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Publishing platform Medium is rolling out new ways to manage conversations and protect authors from trolling. Starting today, all Notes are now private, meaning that if you want to publicly respond to an article, you’ll have to use the recently launched Responses offering. Additionally, to keep discussions and the exchange of ideas “moving forward,” there are new controls in place to keep certain responses from appearing front and center.

Earlier this month, Medium launched its Responses feature, which has essentially become its version of commenting. But it’s not entirely like the standard format you’d encounter on Disqus or Facebook. Rather, it’s a part of the context, which means that not only will your responses appear at the bottom, but authors will know specifically what you’re referring to. What’s more, those responses spawn new articles to share new perspectives on a particular topic.

That’s all public.

There is a Notes feature, too, that’s no longer public. In fact, according to Greg Gueldner who works on user satisfaction at Medium, a “very low percentage of Notes were ever made public, and were restricted by the participation of the original author.” A problem with Notes is that characters are limited — a restriction that Responses don’t share.

How to leave a private note on Medium.

Above: How to leave a private note on Medium.

So now when Notes are used, they’re treated more like direct messages. Authors will receive a notification when a Note is sent to them and can reply, as in any private conversation.

For Medium to pursue its dream of being a space that fosters ideas and dialogue, it needed to limit the impact of “trolls.” That’s why there are new controls to restrict negative or inflammatory messages from surfacing to the top of a collection of responses. There are new rules that dictate the visibility of both quote responses and regular responses:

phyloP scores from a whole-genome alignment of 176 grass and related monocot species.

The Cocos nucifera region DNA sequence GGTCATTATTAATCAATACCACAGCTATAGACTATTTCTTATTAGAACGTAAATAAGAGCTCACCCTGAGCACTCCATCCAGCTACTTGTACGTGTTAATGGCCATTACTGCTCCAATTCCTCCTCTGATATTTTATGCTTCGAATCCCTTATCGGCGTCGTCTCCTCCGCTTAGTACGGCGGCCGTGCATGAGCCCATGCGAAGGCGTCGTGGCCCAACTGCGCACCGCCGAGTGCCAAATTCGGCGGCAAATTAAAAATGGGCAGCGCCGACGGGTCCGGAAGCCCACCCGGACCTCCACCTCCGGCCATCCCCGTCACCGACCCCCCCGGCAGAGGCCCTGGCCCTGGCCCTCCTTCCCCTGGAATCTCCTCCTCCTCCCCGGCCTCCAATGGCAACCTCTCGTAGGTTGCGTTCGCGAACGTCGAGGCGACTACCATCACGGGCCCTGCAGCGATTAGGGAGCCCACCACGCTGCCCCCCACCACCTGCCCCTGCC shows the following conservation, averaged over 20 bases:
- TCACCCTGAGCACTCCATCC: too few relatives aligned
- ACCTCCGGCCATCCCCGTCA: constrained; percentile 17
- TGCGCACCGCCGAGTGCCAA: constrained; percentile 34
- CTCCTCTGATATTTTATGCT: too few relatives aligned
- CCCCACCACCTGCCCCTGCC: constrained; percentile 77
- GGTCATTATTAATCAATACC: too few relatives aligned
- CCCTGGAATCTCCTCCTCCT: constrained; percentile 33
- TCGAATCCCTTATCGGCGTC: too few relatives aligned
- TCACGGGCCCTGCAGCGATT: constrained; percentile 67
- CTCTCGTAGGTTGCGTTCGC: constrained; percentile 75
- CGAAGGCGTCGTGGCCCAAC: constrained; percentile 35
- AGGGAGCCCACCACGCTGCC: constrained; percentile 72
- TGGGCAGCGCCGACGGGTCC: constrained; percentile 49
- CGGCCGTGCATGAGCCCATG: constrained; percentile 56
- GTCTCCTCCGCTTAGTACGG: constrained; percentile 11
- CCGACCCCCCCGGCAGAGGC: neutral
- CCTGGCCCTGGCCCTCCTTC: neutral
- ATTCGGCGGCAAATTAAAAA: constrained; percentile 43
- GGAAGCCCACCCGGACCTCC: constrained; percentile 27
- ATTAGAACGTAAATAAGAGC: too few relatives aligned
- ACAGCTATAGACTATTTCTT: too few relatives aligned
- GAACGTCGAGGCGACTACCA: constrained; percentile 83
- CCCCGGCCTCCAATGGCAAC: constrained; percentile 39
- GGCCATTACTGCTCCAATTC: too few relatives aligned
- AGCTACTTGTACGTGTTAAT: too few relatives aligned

• If someone you follow writes or recommends a response, you will see it at the bottom of the post.
  • If the original author writes or recommends a response, you will see it at the bottom of the post.
  • All other responses are behind the “Show more” button.
  • If the original author blocks the author of a response, it will not be shown at the bottom of the post or behind the “Show more” button, regardless of whether you follow the blocked author or not.

So based on the above rules, it appears that Medium is granting some pretty granular editorial control to authors, who can determine whether someone is instigating trouble or is participating in a fruitful discussion.

Gueldner reiterated that if users find a response or a post that violates any of the rules on Medium, they can quickly flag it for review by the team.

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